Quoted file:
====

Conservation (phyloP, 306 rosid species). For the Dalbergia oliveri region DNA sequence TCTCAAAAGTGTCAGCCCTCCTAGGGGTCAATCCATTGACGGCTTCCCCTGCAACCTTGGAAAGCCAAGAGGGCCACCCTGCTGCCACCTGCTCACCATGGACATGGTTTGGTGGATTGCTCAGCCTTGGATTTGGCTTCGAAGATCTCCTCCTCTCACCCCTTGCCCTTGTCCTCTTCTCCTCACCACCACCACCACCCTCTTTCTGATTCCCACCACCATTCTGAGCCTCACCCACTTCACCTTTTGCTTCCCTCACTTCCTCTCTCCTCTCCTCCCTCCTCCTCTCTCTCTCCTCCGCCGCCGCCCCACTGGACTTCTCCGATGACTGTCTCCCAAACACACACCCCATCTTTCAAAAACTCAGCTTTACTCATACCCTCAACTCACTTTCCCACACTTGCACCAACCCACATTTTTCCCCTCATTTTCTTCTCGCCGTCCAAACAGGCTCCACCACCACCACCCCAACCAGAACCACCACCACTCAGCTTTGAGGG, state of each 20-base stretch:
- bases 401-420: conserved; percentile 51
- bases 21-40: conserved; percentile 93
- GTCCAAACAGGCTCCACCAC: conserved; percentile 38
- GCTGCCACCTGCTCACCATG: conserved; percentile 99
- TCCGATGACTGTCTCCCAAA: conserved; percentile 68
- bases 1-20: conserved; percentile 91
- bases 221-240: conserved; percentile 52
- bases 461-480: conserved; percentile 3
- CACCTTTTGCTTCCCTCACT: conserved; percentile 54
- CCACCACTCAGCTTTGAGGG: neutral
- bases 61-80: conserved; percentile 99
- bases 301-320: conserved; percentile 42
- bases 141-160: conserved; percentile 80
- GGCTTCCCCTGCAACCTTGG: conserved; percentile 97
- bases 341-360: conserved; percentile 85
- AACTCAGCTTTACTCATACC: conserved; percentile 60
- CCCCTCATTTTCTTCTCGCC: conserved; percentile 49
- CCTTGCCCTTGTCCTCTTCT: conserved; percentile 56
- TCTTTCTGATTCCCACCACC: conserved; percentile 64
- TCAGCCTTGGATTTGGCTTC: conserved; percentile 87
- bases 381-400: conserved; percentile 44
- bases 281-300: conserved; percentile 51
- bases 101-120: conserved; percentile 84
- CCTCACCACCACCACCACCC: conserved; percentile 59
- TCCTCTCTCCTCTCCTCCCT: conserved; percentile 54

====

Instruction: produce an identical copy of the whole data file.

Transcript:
Conservation (phyloP, 306 rosid species). For the Dalbergia oliveri region DNA sequence TCTCAAAAGTGTCAGCCCTCCTAGGGGTCAATCCATTGACGGCTTCCCCTGCAACCTTGGAAAGCCAAGAGGGCCACCCTGCTGCCACCTGCTCACCATGGACATGGTTTGGTGGATTGCTCAGCCTTGGATTTGGCTTCGAAGATCTCCTCCTCTCACCCCTTGCCCTTGTCCTCTTCTCCTCACCACCACCACCACCCTCTTTCTGATTCCCACCACCATTCTGAGCCTCACCCACTTCACCTTTTGCTTCCCTCACTTCCTCTCTCCTCTCCTCCCTCCTCCTCTCTCTCTCCTCCGCCGCCGCCCCACTGGACTTCTCCGATGACTGTCTCCCAAACACACACCCCATCTTTCAAAAACTCAGCTTTACTCATACCCTCAACTCACTTTCCCACACTTGCACCAACCCACATTTTTCCCCTCATTTTCTTCTCGCCGTCCAAACAGGCTCCACCACCACCACCCCAACCAGAACCACCACCACTCAGCTTTGAGGG, state of each 20-base stretch:
- bases 401-420: conserved; percentile 51
- bases 21-40: conserved; percentile 93
- GTCCAAACAGGCTCCACCAC: conserved; percentile 38
- GCTGCCACCTGCTCACCATG: conserved; percentile 99
- TCCGATGACTGTCTCCCAAA: conserved; percentile 68
- bases 1-20: conserved; percentile 91
- bases 221-240: conserved; percentile 52
- bases 461-480: conserved; percentile 3
- CACCTTTTGCTTCCCTCACT: conserved; percentile 54
- CCACCACTCAGCTTTGAGGG: neutral
- bases 61-80: conserved; percentile 99
- bases 301-320: conserved; percentile 42
- bases 141-160: conserved; percentile 80
- GGCTTCCCCTGCAACCTTGG: conserved; percentile 97
- bases 341-360: conserved; percentile 85
- AACTCAGCTTTACTCATACC: conserved; percentile 60
- CCCCTCATTTTCTTCTCGCC: conserved; percentile 49
- CCTTGCCCTTGTCCTCTTCT: conserved; percentile 56
- TCTTTCTGATTCCCACCACC: conserved; percentile 64
- TCAGCCTTGGATTTGGCTTC: conserved; percentile 87
- bases 381-400: conserved; percentile 44
- bases 281-300: conserved; percentile 51
- bases 101-120: conserved; percentile 84
- CCTCACCACCACCACCACCC: conserved; percentile 59
- TCCTCTCTCCTCTCCTCCCT: conserved; percentile 54